Pioneer Players to present Larry Kramer’s groundbreaking play ‘The Normal Heart’

November 15, 2013

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The Normal Heart

PLATTEVILLE, Wis. — The University of Wisconsin-Platteville’s Department of Performing and Visual Arts Theatre and Pioneer Players will present Larry Kramer’s political play, “The Normal Heart,at the Center for the Arts Theatre on Nov. 20-23 at 7:30 p.m. and on Nov. 23 and 24 at 2 p.m. Tickets are $9 for adults, $8 for seniors and UW-Platteville faculty and staff and $5 for UW-Platteville students.

There will also be a Benefit Wednesday performance on Nov. 20 at 7:30 p.m. Tickets for the benefit performance are $3 and the proceeds will go to the Platteville Food Pantry and the Platteville Fire Department.

Originally staged off-Broadway in 1985, “The Normal Heartis a largely autobiographical play focusing on the rise of the HIV-AIDS crisis in New York City between 1981 and 1984, as seen through the eyes of writer/activist Ned Weeks, a gay Jewish-American founder of a prominent HIV advocacy group. Ned prefers loud public confrontations to the calmer, more private strategies favored by his associates and friends.

According to the play’s director, Associate Professor of Theatre Ann Dillon Farrelly, “A groundbreaking and intense look inside the fight as it was taking place, ‘The Normal Heartis a stunning example of political theatre. It makes no apology for its agenda. People were dying, and no one knew why.”

Finally receiving its Broadway debut in 2011, the play won the Tony Award for best play. In her review in the New York Daily News, Liz Smith called the play "An astounding drama . . . a damning indictment of a nation in the middle of an epidemic with its head in the sand. It will make your hair stand on end even as the tears spurt from your eyes." 

“This play is tough to sit through because of the enormity of the tragedy and, as we now know, the hundreds of deaths that took place during the time of the play only grew into the millions,” said Farrelly. “It’s an uncompromising look at people fighting for their lives in a world that just did not seem to care that gay men were dying.”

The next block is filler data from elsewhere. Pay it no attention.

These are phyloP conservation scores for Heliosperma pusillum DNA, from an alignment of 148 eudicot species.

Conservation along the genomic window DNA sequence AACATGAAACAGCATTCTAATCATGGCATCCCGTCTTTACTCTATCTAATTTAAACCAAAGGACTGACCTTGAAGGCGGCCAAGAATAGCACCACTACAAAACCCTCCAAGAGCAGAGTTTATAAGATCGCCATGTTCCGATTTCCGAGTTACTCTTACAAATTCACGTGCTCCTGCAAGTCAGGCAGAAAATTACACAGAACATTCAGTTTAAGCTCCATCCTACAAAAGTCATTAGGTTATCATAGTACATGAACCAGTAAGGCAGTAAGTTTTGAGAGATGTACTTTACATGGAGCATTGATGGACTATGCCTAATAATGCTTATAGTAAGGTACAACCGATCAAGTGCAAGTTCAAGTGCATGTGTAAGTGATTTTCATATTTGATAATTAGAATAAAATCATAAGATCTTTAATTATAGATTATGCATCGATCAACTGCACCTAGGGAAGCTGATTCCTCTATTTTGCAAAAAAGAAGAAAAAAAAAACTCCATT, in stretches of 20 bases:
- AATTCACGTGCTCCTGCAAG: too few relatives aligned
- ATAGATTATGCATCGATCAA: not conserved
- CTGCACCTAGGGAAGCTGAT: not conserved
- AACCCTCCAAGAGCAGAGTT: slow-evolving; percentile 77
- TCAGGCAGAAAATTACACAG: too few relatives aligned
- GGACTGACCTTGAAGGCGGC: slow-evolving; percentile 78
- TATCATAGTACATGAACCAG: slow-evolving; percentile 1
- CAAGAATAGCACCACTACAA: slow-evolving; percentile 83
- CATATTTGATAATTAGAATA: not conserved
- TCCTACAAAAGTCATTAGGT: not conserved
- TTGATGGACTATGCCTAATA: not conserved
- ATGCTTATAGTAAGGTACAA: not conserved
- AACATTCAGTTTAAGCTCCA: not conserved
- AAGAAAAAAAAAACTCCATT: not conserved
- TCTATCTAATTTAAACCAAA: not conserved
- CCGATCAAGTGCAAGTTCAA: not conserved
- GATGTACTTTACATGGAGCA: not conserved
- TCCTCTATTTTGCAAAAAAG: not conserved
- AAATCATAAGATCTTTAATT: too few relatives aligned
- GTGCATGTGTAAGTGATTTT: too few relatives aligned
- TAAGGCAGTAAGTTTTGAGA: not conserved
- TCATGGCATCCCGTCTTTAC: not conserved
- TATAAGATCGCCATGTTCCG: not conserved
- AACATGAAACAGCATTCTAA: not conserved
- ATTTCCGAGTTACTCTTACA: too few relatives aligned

The cast includes UW-Platteville students Jacob Lange as Ned Weeks, Kyle James as Felix Turner, Elliot Frieden as Ben Weeks, Noah Thomas as Bruce Niles, Ebony Darden-Murphy as Dr. Emma Brookner, Dakota Vaassen as Mickey Marcus, Gage Risen as Tommy Boatwright, and Nick Varela and Cody Wisman, who take on multiple roles. Jordon Schulte is the stage manager. Jeffrey Strange, assistant professor of theatre and resident designer/technical director, is the scenic and lighting designer for the production, and new faculty member and resident designer Sarah Strange is the costume designer.

“It was really important that we tell this story and pay tribute to the lives of those who fought and died,” said Farrelly. “We honor them, and we remain mindful that the AIDS crisis is not over.” Because of strong language and adult situations, this production is recommended for mature audiences only.  

In addition to the play, the theatre program, in conjunction with the Office of Diversity and Inclusion and the Liberal Arts and Education Film Committee, will present a screening of the Academy Award-nominated documentary “How to Survive a Plague.” The screening will be Monday, Nov. 18 at 6 p.m. in the Lundeen Lecture Hall in Doudna Hall, UW-Platteville. The event is free and open to the public. There will be a discussion immediately following the film. Those who attend the film screening can receive a coupon for a reduced ticket price for the play.

“This documentary gives a thorough history of the plague after the time depicted in ‘The Normal Heart,’” said Farrelly. “Larry Kramer went on to found ‘ACT UP,’ which became one of the most powerful political forces of that era.”

For tickets and information call the CFA Box Office at (608) 342-1298.

Contact: Michael Breitner, director of arts facilities and series, Center for the Arts, (608) 342-5432,

Written by: Dr. Ann Dillon Farrelly, Department of Performing and Visual Arts, (608) 342-6045,

Formatted by: Laurie Hamer, College of Liberal Arts and Education, (608) 342-6191,

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